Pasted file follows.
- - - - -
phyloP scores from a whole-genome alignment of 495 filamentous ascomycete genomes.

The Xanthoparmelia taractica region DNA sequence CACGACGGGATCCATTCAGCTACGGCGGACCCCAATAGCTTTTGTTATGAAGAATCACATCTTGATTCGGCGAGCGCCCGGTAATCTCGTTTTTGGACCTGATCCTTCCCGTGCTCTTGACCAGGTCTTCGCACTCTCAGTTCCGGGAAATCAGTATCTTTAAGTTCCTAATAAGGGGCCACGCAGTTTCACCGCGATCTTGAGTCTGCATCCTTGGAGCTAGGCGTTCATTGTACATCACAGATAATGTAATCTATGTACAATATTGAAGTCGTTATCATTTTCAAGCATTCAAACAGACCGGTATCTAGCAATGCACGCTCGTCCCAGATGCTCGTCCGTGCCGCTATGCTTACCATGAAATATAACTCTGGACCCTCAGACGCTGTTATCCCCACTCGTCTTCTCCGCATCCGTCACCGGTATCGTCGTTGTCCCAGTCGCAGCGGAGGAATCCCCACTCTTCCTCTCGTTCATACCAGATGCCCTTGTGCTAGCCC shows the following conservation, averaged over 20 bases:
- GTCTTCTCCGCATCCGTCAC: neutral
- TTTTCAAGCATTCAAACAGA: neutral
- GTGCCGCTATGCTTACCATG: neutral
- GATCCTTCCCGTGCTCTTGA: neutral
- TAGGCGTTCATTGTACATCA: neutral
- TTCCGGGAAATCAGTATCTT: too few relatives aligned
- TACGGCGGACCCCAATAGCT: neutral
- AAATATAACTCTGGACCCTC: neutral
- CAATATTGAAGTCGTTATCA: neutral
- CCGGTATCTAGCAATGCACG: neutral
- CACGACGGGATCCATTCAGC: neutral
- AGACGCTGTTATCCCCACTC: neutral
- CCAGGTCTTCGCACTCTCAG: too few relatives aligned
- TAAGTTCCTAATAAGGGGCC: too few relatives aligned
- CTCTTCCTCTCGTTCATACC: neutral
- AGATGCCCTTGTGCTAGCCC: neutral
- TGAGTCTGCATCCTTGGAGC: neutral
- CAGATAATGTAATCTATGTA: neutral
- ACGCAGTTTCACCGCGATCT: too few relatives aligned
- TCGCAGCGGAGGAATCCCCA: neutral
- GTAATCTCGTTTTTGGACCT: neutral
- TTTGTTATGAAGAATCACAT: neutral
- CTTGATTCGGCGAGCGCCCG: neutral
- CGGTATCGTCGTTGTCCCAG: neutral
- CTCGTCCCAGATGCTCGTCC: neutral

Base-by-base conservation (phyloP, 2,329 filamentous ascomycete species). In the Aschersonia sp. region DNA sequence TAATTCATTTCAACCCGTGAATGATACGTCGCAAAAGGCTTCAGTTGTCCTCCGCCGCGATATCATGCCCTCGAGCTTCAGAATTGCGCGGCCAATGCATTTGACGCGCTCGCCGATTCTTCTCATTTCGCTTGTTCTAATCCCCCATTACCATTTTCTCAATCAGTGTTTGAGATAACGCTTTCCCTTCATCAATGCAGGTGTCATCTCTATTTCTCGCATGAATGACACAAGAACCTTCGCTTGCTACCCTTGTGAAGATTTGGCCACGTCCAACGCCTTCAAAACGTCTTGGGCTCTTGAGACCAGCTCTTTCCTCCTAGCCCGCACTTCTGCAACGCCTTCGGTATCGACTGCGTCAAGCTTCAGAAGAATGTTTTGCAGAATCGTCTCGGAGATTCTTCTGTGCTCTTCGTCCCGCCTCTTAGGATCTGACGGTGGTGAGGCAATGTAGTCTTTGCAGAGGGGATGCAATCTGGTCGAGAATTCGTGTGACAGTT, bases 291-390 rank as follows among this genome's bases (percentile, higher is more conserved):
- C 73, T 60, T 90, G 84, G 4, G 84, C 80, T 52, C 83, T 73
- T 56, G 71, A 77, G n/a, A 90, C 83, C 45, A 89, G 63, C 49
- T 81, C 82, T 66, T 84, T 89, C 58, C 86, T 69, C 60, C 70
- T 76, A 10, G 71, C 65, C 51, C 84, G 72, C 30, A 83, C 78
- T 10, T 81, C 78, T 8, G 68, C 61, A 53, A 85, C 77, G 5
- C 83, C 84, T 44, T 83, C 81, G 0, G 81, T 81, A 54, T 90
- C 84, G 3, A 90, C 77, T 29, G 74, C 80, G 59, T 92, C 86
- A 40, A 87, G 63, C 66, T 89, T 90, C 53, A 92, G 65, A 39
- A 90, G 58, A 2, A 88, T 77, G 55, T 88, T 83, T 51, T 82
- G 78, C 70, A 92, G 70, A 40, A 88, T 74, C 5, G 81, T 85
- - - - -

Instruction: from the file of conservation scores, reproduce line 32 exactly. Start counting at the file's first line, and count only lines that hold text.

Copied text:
- T 76, A 10, G 71, C 65, C 51, C 84, G 72, C 30, A 83, C 78